Thursday, June 26, 2014
From the publisher: Chuck Pagano, head coach of the Indianapolis Colts, has become one of the most inspiring, intriguing personalities in the game of football. Only three games into his rookie season in 2012, Pagano was diagnosed with leukemia, sidelined by the side effects chemotherapy and months of recovery. Undeterred, Pagano didn’t let the confines of his hospital bed keep him from coaching: texts, calls, and emails kept him in constant contact with players, staff, and assistants. Motivated to be just as strong and determined as their ailing coach the team started winning game after game, compiling an impressive 11-5 record. The players weren’t the only ones touched by Pagano’s hope and strength of character. Inspired by the tenacity and toughness of their beloved coach, a newcomer to town, thousands of fans united to form Chuckstrong, a movement that soon raised millions to help beat cancer. Pagano, fueled by his faith, his family, and his love of football, returned to lead the Colts to another winning season and the divisional playoffs in 2013. With Pagano’s practical lessons on living, loving, and leading, Sidelined, which includes an 8-page color photo section, inspires us all to stay in the game and never accept defeat.
With the release of Payton Manning in 2012, the Indianapolis Colts effectively wiped the slate clean. They hired a new coach (Chuck Pagano), drafted a new franchise quarterback (Andrew Luck), and began a new run of what they hoped would be a return to excellence. In the early stages of the 2012 season, Coach Pagano was diagnosed with leukemia, and thanks to a tweet from punter Pat McAfee, his battle with cancer took a very public turn with the #Chuckstrong movement. Sidelined is the story of that season and Pagano's journey in his fight to overcome cancer, and his how his faith in God plays a role in his life (his faith is an understated part of the story).
Sidelined isn't an autobiography. Rather, it's a look inside an amazing season wrapped up in a tremendous personal struggle. It examines the reconstruction of a formerly successful team while their coach was hospitalized. It details the highs and lows of a season full of miracle comebacks and unexpected success (at least it was unexpected to the national pundits). It also details the strength of a man who became the center of the rallying cry #Chuckstrong and how a team and community rallied to raise money and support each other in overcoming cancer. Building on the themes of Trust, Loyalty, and Respect, in addition to Faith, Family, and Football, Pagano developed strong personal relationships among the Colts, where the team truly treated each other like family.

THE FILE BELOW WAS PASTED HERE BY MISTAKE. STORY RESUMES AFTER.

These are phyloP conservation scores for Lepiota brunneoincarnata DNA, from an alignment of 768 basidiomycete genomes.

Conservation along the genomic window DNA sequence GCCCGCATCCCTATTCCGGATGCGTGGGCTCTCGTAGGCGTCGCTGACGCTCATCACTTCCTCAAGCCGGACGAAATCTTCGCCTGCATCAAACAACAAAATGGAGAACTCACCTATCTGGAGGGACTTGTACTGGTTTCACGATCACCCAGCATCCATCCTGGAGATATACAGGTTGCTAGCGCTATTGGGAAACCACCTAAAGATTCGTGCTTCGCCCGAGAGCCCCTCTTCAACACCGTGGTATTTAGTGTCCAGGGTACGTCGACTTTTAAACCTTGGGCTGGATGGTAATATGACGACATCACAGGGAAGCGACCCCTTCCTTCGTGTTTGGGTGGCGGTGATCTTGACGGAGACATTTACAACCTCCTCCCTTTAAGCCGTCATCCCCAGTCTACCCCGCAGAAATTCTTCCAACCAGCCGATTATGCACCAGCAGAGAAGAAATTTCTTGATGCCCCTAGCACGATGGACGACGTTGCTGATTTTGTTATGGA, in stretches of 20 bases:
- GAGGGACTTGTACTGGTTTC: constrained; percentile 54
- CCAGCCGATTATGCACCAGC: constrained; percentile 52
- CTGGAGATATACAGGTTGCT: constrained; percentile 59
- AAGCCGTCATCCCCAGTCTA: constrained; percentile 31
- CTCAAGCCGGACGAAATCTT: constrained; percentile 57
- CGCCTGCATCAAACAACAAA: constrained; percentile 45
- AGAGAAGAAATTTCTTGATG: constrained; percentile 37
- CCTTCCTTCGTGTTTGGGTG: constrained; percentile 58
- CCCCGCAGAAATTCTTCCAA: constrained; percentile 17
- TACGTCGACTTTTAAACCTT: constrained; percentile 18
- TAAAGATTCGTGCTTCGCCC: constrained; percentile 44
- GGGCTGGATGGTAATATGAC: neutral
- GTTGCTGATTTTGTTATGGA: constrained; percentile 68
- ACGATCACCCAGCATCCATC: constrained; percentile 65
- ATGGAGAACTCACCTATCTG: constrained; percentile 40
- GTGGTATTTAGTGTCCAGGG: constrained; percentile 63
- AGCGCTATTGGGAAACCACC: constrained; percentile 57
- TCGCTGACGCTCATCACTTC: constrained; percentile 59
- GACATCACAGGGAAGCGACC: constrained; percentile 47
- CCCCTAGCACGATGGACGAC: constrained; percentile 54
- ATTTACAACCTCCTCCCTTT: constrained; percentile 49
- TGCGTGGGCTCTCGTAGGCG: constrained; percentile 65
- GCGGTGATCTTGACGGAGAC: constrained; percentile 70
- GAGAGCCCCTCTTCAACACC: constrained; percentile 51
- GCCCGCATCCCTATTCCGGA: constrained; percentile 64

Sidelined is a story about a man overcoming a terrible disease. It's also a story of a team rallying to its head coach. Finally, it's a story of a city embracing a team. Together, they achieved victory in many areas.
As an aside, proceeds from this book go to cancer research and other charities.
I recommend this book to football fans, to those who are struggling with cancer or know someone who is, and to people living in the Indianapolis area.
I received a preview copy of this book from Zondervan and the BookLook Bloggers program in exchange for an honest review.
Tuesday, June 24, 2014
From the publisher: Seventeen delightfully unexpected stories from Simon R. Green—including a brand-new adventure of the Droods—take us deep into the Darkside, embroil us in the Secret Histories, and lead us into the shadowy places where monsters and demons roam
Welcome to the worlds of Simon R. Green. In this wide-ranging collection, the New York Times–bestselling urban fantasist opens doors into hidden places: strange realms bordering our own mundane existence and prowled by creatures of fancy and nightmare. Here are the strange, frequently deadly—and sometimes even dead—things that lurk in garbage-strewn city alleyways and grimy subway stations after midnight, visible only to the most perceptive human or inhuman eye.